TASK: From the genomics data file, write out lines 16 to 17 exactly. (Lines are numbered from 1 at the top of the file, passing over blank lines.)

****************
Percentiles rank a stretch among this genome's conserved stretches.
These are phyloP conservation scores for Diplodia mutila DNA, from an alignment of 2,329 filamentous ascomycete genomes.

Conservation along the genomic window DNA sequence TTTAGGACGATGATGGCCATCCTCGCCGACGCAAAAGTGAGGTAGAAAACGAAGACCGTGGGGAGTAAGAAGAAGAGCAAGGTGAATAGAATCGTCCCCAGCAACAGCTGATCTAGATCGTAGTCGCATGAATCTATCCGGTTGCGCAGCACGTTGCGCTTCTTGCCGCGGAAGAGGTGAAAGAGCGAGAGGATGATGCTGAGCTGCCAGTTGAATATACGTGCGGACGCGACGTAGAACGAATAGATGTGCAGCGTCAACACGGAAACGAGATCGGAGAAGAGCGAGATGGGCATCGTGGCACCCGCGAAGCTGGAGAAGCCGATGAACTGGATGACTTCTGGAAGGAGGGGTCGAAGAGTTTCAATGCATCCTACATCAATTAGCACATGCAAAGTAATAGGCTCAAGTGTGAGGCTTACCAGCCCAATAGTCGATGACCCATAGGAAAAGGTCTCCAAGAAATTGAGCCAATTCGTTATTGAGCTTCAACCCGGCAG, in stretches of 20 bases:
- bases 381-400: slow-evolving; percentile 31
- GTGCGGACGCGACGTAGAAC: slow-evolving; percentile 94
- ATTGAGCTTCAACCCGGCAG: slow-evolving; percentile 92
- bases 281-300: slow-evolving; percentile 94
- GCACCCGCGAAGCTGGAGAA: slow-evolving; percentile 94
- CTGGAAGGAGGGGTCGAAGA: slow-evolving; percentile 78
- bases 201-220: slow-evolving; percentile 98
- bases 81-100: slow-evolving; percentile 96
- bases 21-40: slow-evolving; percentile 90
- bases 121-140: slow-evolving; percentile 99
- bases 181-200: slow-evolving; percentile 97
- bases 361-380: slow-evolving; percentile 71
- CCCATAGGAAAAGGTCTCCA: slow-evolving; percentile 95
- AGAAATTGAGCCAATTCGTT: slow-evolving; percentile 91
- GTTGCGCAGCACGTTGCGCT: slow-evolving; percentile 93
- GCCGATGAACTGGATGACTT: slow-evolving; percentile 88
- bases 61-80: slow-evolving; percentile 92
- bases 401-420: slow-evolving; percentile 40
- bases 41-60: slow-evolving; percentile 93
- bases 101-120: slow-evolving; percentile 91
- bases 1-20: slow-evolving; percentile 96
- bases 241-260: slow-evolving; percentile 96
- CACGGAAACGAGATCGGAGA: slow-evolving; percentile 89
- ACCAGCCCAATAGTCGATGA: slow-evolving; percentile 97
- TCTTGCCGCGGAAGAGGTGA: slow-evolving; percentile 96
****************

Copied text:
- CCCATAGGAAAAGGTCTCCA: slow-evolving; percentile 95
- AGAAATTGAGCCAATTCGTT: slow-evolving; percentile 91